With Student Representative Assembly elections finished, it’s time for everyone’s favourite kind of conversation: an “inside baseball” look at student politics.
The SRA is an important group (just ask them) and play a significant role in shaping the student experience at McMaster. This is not up for debate.
But the paradox is that the SRA represents students while not truly engaging them. As you can see from the news piece on page five, this is not a McMaster-specific issue; apathetic students who are a mix of too busy or disconnected from the school that they just don’t pay attention to these issues plague universities across the province.
And the SRA will have its meetings every other week and they’ll have their circular debates that will feature the same comments about representing students. SRA members have to come to terms with this, especially those who are only on the assembly because they were acclaimed: the majority of your constituents did not or would not vote for you.
3,501 total votes were cast this year and if you use faculty numbers from the 2015-2016 McMaster fact book, that means only 21 per cent of people voted. This figure excludes faculties that had acclaimed seats and it is not exact because the faculty enrolment was not immediately available.
21 per cent is a solid turnout for an election like this, but it is far from a license for an SRA member to vote however they want. Your job is to represent students and that consultation process only starts when you’re elected.
It is bizarre how members of the SRA can be on completely opposite sides of an issue yet they say to be representing the McMaster undergrads.
Do students from different faculties differ so strongly on separate issues? Or are SRA members just using their position to implement their own views instead of those they represent?
This gets at a debate as old as the SRA itself: should SRA representatives vote for what their students want, or should they use their expertise they gain through sitting on different committees and reading over memos and reports to make more informed decisions?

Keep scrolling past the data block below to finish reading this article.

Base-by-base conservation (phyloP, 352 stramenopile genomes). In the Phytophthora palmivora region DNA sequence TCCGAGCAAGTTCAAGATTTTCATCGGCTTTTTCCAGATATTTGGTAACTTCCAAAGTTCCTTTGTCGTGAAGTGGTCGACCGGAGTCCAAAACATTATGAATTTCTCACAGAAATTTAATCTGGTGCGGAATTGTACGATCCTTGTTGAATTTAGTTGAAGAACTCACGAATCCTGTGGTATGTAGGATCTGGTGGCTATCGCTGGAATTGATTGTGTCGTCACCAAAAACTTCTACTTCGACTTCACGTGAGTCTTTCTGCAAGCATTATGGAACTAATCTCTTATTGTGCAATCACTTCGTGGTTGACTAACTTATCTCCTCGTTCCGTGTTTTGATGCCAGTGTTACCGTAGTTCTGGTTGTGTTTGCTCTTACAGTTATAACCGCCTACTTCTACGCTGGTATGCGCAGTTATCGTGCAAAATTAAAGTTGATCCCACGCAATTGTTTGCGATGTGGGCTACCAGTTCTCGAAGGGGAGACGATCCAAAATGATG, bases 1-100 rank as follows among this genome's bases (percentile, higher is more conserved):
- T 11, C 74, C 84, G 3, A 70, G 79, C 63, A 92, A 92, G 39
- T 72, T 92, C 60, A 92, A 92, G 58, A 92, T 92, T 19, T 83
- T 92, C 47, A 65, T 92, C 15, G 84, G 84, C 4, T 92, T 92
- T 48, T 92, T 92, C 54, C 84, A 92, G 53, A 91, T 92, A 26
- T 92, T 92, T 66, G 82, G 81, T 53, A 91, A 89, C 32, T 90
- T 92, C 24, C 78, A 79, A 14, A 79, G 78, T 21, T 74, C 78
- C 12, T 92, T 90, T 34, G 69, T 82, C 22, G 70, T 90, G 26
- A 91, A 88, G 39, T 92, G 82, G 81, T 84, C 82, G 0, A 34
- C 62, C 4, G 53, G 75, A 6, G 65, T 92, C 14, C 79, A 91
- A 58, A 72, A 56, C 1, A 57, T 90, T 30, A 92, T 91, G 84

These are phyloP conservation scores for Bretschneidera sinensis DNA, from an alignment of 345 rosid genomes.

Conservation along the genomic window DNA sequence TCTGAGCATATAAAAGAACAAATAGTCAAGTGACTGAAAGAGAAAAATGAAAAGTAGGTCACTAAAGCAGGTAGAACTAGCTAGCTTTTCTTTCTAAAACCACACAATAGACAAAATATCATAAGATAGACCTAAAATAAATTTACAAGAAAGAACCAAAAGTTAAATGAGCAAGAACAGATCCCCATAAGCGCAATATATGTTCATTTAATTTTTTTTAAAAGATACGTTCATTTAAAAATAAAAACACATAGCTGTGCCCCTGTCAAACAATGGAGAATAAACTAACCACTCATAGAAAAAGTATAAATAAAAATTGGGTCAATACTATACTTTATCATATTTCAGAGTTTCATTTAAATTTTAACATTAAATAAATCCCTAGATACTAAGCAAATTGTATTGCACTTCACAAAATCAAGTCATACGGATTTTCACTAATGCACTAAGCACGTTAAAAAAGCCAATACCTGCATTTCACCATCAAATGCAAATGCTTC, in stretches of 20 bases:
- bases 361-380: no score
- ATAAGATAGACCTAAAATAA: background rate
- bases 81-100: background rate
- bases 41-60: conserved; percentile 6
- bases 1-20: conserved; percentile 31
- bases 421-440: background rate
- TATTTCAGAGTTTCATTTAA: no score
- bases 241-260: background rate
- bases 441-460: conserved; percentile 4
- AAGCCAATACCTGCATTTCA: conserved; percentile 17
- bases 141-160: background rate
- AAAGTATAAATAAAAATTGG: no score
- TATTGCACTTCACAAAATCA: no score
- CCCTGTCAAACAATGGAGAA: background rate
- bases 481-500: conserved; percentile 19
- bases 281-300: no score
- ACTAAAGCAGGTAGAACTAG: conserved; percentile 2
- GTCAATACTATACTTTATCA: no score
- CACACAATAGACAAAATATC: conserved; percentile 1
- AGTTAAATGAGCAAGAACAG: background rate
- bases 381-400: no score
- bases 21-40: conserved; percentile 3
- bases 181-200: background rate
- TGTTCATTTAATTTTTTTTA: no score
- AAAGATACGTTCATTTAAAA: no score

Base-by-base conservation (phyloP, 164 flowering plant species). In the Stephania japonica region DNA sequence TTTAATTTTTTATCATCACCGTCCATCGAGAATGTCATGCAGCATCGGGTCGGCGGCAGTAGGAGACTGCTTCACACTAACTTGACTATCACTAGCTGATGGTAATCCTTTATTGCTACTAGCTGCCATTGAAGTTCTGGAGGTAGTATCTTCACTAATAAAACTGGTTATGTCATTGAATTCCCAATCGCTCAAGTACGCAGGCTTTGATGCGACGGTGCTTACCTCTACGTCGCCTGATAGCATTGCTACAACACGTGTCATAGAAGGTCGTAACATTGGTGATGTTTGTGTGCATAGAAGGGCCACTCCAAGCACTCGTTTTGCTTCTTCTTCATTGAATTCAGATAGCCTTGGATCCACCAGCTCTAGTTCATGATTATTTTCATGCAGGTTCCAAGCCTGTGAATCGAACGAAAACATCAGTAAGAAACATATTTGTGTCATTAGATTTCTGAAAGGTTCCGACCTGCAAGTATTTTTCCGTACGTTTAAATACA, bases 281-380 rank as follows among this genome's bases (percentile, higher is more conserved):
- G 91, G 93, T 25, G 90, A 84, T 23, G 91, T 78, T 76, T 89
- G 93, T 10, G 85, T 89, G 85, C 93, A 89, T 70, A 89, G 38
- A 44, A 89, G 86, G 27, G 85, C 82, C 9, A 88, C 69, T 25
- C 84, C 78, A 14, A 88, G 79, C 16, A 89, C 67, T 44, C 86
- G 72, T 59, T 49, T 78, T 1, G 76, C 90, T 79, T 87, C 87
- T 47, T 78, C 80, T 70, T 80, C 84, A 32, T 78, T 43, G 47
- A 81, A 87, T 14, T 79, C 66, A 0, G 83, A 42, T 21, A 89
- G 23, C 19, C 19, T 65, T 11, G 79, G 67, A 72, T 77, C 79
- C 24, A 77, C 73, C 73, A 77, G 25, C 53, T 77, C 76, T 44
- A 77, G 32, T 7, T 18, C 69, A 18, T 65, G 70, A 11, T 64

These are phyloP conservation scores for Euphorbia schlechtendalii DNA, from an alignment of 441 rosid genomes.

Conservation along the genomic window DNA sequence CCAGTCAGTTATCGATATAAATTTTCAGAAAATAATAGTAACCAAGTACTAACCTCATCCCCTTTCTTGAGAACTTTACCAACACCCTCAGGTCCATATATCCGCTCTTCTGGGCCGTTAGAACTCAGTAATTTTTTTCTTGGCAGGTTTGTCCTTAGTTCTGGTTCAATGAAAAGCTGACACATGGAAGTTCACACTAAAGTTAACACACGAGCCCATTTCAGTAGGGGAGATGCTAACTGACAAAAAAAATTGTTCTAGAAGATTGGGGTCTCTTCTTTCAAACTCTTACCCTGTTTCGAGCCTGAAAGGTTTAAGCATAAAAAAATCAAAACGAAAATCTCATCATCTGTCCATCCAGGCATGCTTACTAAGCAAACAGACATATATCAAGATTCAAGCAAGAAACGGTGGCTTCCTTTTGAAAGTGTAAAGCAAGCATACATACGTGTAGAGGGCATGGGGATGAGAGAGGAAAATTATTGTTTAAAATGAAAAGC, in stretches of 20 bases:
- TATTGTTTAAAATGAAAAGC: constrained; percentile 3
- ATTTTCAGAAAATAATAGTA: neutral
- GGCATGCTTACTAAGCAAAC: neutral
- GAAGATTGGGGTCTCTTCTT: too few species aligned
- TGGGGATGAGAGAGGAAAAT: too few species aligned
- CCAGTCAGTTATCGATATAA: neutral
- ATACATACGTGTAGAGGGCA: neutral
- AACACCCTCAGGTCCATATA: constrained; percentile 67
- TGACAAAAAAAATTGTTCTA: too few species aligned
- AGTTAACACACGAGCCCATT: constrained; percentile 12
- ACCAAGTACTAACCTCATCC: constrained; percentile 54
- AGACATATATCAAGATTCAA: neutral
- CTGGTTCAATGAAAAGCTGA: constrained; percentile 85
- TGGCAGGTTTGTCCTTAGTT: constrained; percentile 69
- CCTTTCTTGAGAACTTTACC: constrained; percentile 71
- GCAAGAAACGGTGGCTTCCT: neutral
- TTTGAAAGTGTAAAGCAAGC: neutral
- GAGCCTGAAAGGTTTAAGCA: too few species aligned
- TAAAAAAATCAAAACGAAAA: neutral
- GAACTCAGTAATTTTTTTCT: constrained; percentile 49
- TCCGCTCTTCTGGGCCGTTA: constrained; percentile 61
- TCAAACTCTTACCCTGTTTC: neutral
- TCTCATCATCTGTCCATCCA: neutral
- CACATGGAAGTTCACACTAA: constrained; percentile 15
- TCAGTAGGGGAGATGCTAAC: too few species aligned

The right answer is a balance of these two. A number of SRA caucuses have improved the way they interact with students through Google doc feedback forms or increased visibility on social media. We need more initiatives like this to engage a passive student body, and that should be a top priority for the incoming SRA.
By engaging more students, we can increase the variety of voices that inform the legislative body and make it representative of the McMaster population. Soliciting the opinions of people with different experiences will only make for a stronger SRA.
The flip side is the responsibility to become informed on the issues they are voting on. I find it hard to blindly trust the judgement of SRA representatives.
Over the years, I’ve watched countless meetings where SRA members ask questions that can be answered by reading the documents provided. I’ve seen members sit through meetings with their laptops open to all sorts of random things.
If the SRA is going to argue that they know more than the average student and that informs their logic, they need to be critical of other assembly members who shirk their responsibilities. Unfairly or not, one person slacking off undermines the student population’s confidence in the SRA.
This year is especially important because of the lack of interest in the positions. To me, it says students do not see value in the legislative body. SRA representatives need to put more effort in than before to restore interest and trust in the group.